Jul 202018
 

Some covers are more equal than others. Good, Better, Best looks at three covers and decides who takes home the gold, the silver, and the bronze.

There was nothing that preceded it. I didn’t have those words. I didn’t have that melody. And I was playing chords and all of a sudden, I sang that. And I couldn’t believe it. I was dumbstruck…. I have no idea where that came from. It was far about the level I was writing at the time…. I was sort of conscious that it was a gift. And I was very emotionally moved by it.

Paul Simon knew he had something special when he wrote the first two verses of “Bridge Over Troubled Water.” Since Simon wrote the song in a higher key than he was used to singing, he also knew the song was meant for one man and one man only to sing. Art Garfunkel demurred at first (“You have a nice falsetto, Paul, why don’t you sing it?”), out of a giving spirit more than anything else; it didn’t take long for Simon to talk him into it. The song needed a third verse in order to properly build up (Simon whipped one up in the studio), and it took seventy-two takes to record, but “Bridge” came together beautifully. Simon may have felt that Garfunkel’s gospel touch was “more Methodist than Baptist,” but Clive Davis, head of Columbia, knew what they had immediately. Even at a longish (for a single) five minutes, he announced that it would be the first single, first track, and title song of their next record.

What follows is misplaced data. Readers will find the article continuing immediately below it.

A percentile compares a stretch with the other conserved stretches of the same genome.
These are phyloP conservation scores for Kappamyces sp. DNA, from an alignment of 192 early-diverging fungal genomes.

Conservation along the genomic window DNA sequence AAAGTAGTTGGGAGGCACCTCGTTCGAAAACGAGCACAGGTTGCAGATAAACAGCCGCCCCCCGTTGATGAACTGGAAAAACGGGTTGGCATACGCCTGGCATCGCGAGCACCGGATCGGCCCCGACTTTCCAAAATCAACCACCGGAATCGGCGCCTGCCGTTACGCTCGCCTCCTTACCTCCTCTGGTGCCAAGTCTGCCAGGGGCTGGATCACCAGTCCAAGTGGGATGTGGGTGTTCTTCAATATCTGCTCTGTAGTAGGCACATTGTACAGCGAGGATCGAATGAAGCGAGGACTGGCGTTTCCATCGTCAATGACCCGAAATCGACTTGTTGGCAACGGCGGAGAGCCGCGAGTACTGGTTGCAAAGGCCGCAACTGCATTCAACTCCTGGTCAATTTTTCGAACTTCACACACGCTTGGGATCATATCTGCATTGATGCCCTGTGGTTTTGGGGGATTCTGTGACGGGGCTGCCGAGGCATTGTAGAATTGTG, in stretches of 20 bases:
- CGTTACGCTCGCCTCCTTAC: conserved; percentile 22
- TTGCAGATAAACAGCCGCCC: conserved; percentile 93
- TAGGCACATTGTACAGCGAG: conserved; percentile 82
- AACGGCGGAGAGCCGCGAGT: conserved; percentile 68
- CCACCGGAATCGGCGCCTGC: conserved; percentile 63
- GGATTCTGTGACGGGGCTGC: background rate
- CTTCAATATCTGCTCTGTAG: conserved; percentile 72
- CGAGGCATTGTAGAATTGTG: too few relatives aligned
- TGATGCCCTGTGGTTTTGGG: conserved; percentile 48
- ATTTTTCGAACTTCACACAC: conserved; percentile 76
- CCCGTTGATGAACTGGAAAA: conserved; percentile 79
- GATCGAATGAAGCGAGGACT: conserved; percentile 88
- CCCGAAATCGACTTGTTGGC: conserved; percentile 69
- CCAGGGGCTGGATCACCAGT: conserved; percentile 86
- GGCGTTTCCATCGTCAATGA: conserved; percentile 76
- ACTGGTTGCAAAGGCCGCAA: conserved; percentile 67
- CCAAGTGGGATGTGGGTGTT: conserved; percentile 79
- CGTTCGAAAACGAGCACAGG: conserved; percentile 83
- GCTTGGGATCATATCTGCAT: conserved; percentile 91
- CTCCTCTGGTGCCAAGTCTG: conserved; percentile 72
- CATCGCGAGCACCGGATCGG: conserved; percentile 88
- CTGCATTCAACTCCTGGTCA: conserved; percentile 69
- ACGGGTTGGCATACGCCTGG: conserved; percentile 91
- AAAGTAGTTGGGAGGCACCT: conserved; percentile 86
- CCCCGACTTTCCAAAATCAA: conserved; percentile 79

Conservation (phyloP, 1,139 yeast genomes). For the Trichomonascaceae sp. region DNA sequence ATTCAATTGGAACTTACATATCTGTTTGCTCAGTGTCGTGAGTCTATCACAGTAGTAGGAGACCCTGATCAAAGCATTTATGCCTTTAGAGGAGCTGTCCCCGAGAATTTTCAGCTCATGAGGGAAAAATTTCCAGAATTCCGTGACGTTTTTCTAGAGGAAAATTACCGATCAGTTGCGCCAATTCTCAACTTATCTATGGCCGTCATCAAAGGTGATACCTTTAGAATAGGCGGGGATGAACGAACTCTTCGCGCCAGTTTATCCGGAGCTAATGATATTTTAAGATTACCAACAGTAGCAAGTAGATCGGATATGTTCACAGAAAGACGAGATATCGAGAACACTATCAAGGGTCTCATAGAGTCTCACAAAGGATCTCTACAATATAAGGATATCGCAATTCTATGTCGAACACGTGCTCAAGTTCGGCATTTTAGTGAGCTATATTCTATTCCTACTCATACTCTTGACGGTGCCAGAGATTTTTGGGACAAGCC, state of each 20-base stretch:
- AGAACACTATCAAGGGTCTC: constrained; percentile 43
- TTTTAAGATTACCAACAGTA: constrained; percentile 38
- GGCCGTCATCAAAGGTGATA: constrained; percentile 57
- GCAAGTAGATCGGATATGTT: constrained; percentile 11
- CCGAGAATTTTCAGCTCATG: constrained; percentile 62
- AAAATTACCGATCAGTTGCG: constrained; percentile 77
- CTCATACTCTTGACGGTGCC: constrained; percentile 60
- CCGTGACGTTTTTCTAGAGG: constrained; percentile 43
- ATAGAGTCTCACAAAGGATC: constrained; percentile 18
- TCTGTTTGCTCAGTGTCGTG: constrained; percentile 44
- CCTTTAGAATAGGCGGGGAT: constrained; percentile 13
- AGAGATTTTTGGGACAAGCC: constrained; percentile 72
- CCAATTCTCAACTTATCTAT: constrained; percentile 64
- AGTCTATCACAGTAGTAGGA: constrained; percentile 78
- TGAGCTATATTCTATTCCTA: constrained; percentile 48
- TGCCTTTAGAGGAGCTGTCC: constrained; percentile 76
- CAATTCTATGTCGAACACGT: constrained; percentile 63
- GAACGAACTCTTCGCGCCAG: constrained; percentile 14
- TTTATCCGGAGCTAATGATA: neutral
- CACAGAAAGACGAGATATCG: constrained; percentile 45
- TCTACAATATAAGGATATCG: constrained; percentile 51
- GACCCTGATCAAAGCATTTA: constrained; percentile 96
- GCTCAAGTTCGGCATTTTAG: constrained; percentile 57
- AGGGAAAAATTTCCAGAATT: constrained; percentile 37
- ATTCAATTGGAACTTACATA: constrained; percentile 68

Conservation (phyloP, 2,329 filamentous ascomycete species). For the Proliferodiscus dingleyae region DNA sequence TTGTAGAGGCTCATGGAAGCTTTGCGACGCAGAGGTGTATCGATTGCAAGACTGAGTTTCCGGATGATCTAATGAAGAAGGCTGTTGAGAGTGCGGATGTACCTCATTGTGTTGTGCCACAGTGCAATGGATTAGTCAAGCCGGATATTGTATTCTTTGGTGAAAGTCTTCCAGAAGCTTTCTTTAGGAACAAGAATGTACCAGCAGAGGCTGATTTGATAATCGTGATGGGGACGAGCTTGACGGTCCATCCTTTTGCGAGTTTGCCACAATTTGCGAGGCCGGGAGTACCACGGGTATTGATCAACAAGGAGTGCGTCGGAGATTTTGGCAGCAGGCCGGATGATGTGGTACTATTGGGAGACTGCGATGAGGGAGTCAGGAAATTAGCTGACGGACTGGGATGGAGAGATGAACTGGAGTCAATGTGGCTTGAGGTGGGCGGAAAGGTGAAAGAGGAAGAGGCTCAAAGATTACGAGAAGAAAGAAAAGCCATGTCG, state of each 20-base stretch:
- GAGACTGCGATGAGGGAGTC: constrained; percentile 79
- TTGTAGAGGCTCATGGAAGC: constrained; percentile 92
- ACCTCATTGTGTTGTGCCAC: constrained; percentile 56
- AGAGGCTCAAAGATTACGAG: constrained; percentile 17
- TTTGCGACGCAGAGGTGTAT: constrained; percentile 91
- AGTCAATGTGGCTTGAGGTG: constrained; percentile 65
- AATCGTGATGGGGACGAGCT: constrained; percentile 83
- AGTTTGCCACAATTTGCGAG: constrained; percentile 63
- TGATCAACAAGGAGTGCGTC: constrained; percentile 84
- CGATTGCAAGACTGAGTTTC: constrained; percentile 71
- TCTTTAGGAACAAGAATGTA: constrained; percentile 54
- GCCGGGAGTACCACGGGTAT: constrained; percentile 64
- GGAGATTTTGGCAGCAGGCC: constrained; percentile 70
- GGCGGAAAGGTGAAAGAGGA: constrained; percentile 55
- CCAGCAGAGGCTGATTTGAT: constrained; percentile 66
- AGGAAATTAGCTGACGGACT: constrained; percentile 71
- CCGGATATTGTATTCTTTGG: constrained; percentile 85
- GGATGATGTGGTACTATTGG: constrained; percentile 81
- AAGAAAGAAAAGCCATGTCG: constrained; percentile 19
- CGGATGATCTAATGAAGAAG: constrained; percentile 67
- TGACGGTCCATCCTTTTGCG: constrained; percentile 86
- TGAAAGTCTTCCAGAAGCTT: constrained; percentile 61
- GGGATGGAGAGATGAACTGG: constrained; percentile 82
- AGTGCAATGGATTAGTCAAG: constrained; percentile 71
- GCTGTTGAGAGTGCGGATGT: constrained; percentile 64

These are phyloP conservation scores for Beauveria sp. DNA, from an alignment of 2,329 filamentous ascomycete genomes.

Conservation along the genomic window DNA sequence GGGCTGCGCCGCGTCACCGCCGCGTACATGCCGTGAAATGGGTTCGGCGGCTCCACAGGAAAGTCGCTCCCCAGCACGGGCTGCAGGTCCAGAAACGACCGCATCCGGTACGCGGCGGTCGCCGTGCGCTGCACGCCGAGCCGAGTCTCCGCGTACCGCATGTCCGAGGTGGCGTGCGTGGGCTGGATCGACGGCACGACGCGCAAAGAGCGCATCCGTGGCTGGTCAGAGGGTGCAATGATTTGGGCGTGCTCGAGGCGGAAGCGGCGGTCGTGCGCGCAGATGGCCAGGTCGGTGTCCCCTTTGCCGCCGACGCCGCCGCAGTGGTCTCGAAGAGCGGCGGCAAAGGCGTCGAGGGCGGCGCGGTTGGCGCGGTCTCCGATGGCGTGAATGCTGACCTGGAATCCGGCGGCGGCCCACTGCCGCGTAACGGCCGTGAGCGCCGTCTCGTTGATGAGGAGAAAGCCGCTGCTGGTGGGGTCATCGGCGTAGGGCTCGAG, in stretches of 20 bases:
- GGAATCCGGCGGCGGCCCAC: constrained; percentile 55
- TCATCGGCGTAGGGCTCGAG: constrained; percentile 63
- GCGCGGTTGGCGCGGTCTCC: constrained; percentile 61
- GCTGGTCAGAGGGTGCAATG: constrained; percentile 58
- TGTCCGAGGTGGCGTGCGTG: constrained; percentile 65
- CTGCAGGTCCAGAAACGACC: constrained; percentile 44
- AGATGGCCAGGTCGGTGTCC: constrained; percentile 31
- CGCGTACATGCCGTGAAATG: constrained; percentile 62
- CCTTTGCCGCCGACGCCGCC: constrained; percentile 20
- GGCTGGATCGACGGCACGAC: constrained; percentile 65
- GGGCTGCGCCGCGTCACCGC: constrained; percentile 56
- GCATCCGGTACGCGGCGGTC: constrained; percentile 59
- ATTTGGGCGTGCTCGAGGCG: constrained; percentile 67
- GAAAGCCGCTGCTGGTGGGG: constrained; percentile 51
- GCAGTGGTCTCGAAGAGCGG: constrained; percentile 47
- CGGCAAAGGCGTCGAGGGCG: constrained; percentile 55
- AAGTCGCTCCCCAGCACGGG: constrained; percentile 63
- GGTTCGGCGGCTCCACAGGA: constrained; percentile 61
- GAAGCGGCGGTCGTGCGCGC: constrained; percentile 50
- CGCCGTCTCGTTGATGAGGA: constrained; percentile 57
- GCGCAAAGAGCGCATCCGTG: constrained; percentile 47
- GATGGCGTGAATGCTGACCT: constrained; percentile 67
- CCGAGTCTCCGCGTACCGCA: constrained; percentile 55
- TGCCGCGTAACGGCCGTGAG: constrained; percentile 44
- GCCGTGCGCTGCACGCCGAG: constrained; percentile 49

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Jun 082018
 

That’s A Cover? explores cover songs that you may have thought were originals.